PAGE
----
All stable countries are alike, but all unstable countries become unstable in their own ways. Not surprisingly, the World Bank’s report on the causes of the Arab Spring noted that standard development indicators failed to predict the outburst of popular anger that catalyzed the unrest and revolutions of 2010 and 2011. This paper questions whether economic and socioeconomic trends alone could have held the keys to predicting the instability in the Middle East and North Africa (MENA) region that began in late 2010 and posits that an overreliance on economic data can lead to misguided predictions.
Without question, the trajectory of the unrest and revolutions was fed not just by economic conditions, but by the nature of the governments; the responses of the populations of Egypt, Libya, Tunisia, and Yemen to their real and perceived economic conditions no doubt would have been different had their governments been different. But here, I aim to tackle economic data specifically to determine which indicators proved ineffective at predicting social unrest and what other data might prove more diagnostic for future analysis.
The best analysts are adept at identifying “structural factors” – the long-term, root causes that lead to unrest and revolutions. These factors consist of economic decline, growing inequality, corruption, political repression, and failing infrastructure and social services, among others. The “black swans” or spontaneous occurrences that trigger destabilizing events, however, are by definition virtually unpredictable. The rapidity with which societal forces shook much of the MENA region in 2010 and 2011 surprised most experts, but they were most surprised by the timing and the unexpected catalyst – the self-immolation of a poor fruit vendor in central Tunisia in late 2010 – and not by the underlying conditions. These were well known and written about for years,[i] much like experts’ assessments of the Soviet Union before its demise. [ii]
“Judging by economic data alone, the revolutions of the 2011 Arab Spring should have never happened. The numbers from the decades before had told a glowing story: the region had been making steady progress toward eliminating extreme poverty, boosting shared prosperity, increasing school enrollment, and reducing hunger, child and maternal mortality,” a World Bank article from 2015 concluded.[iii] Most MENA societies had reached Millennium Development Goals related to poverty reduction and access to infrastructure services prior to 2010 and 2011 and had made important strides in reducing hunger and infant mortality and in increasing school enrollment. Separate World Bank research indicates all countries within the MENA region showed significant educational achievement from 1970 to 2010, and collectively, the rate of growth in educational attainment was faster than other developing regions.[iv]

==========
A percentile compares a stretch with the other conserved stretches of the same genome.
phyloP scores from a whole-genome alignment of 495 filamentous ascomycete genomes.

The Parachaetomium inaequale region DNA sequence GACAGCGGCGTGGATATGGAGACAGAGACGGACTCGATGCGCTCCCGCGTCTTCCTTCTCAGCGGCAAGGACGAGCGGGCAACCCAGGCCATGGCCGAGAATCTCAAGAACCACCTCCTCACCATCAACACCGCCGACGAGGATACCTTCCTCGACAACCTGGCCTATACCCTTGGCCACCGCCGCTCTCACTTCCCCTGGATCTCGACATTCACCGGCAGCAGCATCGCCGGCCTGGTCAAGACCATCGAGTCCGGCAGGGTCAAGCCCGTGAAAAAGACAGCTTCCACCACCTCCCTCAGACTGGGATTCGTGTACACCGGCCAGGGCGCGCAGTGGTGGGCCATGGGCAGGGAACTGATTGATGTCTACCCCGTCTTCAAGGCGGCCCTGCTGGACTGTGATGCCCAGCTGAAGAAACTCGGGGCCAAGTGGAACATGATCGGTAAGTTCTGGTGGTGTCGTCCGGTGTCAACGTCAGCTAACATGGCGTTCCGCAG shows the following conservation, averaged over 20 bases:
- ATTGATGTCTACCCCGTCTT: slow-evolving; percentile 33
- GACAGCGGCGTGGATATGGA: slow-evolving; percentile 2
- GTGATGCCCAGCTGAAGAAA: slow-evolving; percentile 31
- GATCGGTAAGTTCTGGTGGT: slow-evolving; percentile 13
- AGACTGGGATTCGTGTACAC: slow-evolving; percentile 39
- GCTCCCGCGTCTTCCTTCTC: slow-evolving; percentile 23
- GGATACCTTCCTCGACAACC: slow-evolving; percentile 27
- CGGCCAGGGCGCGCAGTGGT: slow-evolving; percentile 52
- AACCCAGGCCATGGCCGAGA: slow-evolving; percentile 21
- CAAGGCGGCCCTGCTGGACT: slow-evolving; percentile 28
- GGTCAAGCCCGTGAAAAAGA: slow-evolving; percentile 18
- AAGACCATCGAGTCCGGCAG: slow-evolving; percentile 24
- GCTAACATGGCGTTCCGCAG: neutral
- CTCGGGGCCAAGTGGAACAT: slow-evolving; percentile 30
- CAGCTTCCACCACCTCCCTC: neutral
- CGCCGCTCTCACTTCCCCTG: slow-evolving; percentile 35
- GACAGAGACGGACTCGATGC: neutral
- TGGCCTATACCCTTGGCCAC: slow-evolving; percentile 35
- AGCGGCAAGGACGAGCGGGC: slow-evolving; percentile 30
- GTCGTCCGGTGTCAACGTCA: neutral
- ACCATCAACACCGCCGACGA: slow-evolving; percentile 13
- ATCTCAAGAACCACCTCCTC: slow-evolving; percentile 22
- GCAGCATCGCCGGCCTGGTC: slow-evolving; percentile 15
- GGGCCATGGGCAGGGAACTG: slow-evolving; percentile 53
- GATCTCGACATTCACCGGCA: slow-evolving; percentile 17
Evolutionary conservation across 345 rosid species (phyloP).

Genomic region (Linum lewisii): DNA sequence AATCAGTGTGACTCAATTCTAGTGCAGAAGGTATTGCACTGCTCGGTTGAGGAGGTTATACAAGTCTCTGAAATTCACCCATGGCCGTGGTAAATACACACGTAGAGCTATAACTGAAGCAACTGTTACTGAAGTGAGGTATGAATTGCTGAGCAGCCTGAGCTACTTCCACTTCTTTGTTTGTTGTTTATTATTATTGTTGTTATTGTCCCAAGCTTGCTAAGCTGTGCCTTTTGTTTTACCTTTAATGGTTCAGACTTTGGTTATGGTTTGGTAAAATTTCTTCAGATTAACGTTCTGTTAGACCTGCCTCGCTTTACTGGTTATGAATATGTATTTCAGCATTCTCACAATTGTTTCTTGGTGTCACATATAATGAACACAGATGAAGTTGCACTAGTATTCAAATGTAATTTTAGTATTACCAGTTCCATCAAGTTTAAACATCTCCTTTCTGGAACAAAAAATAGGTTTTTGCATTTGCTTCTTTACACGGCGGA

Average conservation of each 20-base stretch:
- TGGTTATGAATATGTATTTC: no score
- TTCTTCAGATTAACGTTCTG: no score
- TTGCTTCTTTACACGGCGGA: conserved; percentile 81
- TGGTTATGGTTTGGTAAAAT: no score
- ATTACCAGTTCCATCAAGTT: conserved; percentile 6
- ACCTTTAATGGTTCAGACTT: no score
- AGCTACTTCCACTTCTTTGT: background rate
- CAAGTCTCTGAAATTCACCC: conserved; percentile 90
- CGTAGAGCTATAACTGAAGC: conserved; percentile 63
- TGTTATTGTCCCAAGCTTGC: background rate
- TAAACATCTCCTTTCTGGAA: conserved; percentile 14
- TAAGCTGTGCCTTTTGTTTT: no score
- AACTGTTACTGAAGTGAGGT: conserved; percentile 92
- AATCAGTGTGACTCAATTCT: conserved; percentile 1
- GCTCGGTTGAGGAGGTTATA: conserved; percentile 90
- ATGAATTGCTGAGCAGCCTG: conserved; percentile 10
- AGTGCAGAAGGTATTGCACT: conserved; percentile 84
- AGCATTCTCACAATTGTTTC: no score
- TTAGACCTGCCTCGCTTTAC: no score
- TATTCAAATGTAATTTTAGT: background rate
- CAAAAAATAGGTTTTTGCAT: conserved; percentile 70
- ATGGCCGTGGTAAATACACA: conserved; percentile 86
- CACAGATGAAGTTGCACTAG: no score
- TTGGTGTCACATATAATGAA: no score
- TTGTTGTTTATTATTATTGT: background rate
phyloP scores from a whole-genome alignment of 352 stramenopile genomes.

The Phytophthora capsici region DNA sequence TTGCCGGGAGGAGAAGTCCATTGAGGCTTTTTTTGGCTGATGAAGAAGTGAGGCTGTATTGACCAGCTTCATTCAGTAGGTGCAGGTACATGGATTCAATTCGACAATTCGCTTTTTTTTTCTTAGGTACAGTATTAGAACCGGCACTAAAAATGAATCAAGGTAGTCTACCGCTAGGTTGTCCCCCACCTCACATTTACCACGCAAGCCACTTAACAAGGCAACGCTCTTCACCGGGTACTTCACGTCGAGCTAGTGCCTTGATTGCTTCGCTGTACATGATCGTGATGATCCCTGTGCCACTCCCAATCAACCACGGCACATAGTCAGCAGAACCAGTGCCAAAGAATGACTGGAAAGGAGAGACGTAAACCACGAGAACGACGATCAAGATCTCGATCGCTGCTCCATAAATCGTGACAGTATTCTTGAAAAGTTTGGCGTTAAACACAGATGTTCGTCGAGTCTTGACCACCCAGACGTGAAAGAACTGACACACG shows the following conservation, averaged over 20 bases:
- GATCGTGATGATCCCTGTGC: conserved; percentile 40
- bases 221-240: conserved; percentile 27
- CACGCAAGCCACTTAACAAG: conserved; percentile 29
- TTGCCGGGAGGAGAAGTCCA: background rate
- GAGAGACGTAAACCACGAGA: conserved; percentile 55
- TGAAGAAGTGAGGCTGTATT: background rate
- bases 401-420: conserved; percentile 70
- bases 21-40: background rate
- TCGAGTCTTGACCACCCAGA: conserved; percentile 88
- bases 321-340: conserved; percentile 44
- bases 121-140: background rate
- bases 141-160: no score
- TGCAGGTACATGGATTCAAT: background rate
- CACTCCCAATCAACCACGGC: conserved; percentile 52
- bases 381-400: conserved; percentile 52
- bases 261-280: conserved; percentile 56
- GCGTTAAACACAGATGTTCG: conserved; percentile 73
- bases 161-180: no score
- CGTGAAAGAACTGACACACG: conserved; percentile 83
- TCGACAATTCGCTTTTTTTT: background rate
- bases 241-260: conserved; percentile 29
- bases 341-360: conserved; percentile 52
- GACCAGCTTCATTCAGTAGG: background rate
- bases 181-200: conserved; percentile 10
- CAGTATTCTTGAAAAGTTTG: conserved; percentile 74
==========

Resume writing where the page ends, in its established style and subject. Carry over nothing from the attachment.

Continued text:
Strong economic growth is a red herring for predicting stability; similarly, low economic growth is not always associated with instability. What these aggregated and topline numbers neglect are nuances and wealth distribution, along with public satisfaction, services, health care, clean water, affordable housing, and political views. For much of the Arab world, economic growth accelerated or was at least steady in the decade prior to the 2011 uprisings, with GDP per capita (as measured by purchasing power parity, PPP) increasing by double digits from the 1990s. Average GDP per capita in Egypt increased by nearly 40 percent from the 1990s to the end of the 2000s and by 47 percent in Tunisia, based on data from the World Bank’s World Development Indicators.[v]
The “black swans” or spontaneous occurrences that trigger destabilizing events, however, are by definition virtually unpredictable.
The use of GDP as an indicator of societal welfare has long been debated. In 1959, economist Moses Abramovitz wrote, “We must be highly skeptical of the view that long-term changes in the rate of growth of welfare can be gauged even roughly from changes in the rate of growth of output.” GDP (or GNP) as we know it today was developed in the 1930s to measure changes to national income and economic activity during the Great Depression. It was never meant to be a measure of social welfare, much less public opinion.
Another reason to doubt the effectiveness of using GDP changes as a diagnostic tool for assessing political stability is that the data is often inaccurate, especially for poor countries with few resources for gathering data and statistical analysis. However well trained and professional a country’s statistical authorities may be, aggregating literally thousands of figures from scores of sources (often with varying degrees of thoroughness) can easily lead to misleading results.